JE: Listening to the John Noreen acetate it’s clear that the tracks originate from the same period, and quite possibly the same sessions, as the Sings For You tracks. The songwriting is impressive while the backing is underdeveloped. The addition of these tracks serves to further illustrate Gene Clark circa 1967, a hitherto mysterious period in his career.

PKM: Quite a bit of other unreleased Gene Clark material has come out since your book was published in 2005, some on last year’s Lost Studio Sessions on Sierra. Do you think there’s much if anything else that survives from the late ‘60s that hasn’t come out?

JE: There are odd acetates of individual songs here and there dating from the 1960s in private hands, but not enough to make an entire album’s worth, I believe. The Gene Clark Estate has been very careful in what they allow to be released. Their overriding goal is to preserve the integrity of Gene Clark’s reputation and music. The recent spate of archival releases have all been undertaken with that goal in mind.

But the reality is that these releases are very much a labor of love. They are hardly money-makers given the limited fan base that exists for Gene’s music. It’s costly to clean up these tracks and prepare attractive and informative booklets. The financial return is minimal. I go back to something Gene’s close friend and musical partner John York once said to me: “I’m not sure that Gene would want everything he left in the studio to come out.”

Fortunately the Estate continues to be vigilant on that front, despite a couple of iffy compilations released over the years. That said, I’m not sure we’ll see many more archival releases unless the few 1968 tracks recorded with Laramy Smith and the Fugitives, or the rough tracks recorded in the summer of 1966 by Gene Clark & the Group (Chip Douglas, Joel Larson and Bill Rhinehart), long believed to have been thrown out, were suddenly discovered.

A Trip Through The Garden: The Rose Garden Collection

PKM: Quite a bit of extra material was added to the Rose Garden album, and the unreleased versions of “Till Today” will be of particular interest to Clark fans. So will “Down to the Wire,” as that predates the release of the Buffalo Springfield outtake (and obscure band Yellow Hand’s 1970 version) by quite a bit. How was the extra Rose Garden material discovered, and what if any significance do you think Gene’s association with the Rose Garden had for his own career?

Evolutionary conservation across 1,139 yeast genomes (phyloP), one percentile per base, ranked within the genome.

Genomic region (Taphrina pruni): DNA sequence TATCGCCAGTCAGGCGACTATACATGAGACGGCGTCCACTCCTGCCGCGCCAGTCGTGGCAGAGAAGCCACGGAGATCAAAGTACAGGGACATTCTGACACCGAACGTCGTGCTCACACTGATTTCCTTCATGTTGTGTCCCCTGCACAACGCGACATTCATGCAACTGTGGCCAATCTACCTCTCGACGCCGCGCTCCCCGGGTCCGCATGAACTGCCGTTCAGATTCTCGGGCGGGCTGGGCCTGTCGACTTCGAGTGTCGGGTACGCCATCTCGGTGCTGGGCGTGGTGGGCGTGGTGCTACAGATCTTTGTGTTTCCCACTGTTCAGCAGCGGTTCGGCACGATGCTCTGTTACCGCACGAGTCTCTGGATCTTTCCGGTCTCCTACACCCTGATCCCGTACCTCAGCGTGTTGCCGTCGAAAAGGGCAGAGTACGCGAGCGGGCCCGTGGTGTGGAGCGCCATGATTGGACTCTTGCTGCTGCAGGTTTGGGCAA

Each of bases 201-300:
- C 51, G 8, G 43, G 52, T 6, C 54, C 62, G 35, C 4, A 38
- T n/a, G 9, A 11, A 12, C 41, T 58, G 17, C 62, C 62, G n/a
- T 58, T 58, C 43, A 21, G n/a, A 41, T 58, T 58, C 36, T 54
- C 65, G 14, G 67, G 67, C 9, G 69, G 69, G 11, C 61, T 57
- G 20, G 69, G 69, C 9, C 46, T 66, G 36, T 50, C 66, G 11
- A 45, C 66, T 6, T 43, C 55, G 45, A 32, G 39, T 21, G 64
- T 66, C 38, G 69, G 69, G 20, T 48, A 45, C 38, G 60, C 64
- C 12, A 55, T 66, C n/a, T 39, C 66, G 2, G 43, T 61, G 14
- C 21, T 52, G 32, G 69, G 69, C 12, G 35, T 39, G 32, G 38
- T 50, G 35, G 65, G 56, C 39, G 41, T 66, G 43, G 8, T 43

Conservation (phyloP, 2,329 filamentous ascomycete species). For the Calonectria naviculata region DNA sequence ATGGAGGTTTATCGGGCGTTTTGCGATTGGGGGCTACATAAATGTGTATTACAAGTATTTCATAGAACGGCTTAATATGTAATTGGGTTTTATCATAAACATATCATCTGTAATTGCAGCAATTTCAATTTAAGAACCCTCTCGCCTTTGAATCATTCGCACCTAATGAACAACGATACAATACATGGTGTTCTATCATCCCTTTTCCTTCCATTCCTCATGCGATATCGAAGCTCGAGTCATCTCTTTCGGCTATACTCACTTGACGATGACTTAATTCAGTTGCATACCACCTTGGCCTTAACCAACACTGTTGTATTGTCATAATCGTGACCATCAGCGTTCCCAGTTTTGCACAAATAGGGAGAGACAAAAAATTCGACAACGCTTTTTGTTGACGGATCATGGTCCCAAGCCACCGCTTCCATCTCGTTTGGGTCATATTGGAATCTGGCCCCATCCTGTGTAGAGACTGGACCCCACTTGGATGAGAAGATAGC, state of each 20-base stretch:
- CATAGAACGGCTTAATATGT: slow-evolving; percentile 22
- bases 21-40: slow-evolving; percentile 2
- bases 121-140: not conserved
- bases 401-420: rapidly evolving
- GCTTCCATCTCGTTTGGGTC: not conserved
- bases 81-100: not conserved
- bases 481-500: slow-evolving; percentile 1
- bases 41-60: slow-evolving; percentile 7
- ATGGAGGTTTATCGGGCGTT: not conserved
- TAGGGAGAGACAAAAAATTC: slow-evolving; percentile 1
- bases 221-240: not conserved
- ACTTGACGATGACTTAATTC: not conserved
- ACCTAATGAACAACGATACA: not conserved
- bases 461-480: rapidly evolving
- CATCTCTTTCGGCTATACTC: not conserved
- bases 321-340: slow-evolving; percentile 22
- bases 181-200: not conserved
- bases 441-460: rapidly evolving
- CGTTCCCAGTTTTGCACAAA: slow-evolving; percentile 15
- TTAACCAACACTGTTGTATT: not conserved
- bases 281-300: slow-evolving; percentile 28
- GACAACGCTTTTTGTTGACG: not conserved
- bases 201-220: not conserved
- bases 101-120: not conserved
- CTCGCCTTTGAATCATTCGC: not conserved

JE: Rose Garden founding member, guitarist John Noreen, wisely kept everything dating back to the group’s early rehearsals, which were all recorded in his bedroom in his parents’ house in the San Fernando Valley, to demo recordings and live performances. There was a wealth of material to choose from for an expanded CD of the Rose Garden. And it’s all great stuff, worthy of release. On the live tracks you can really hear just how much the band was influenced and inspired by the Byrds.

Of particular note from the unreleased demos is the group’s take on Neil Young’s Buffalo Springfield-era 1967 recording “Down to the Wire.” No one in the Rose Garden recalled playing on the backing track although [bassist] Bill Fleming and [vocalist] Diana De Rose vaguely remembered singing on it. On closer listening I realized that the backing track was, in fact, the original Springfield demo recording featuring Neil Young and Stephen Stills on guitars and Dr. John, Mac Rebannack, on keyboards. Charlie Greene and Brian Stone, who managed both the Springfield and the Rose Garden, simply gave the backing track to the latter to lay down vocals on. Quite amazing. What is further obvious from all these bonus tracks is that the Rose Garden could have had a future beyond their lone hit single and album. It’s sad that they broke up.

This short video asks the question “What Happened to Gene Clark?” and features an interview with Clark.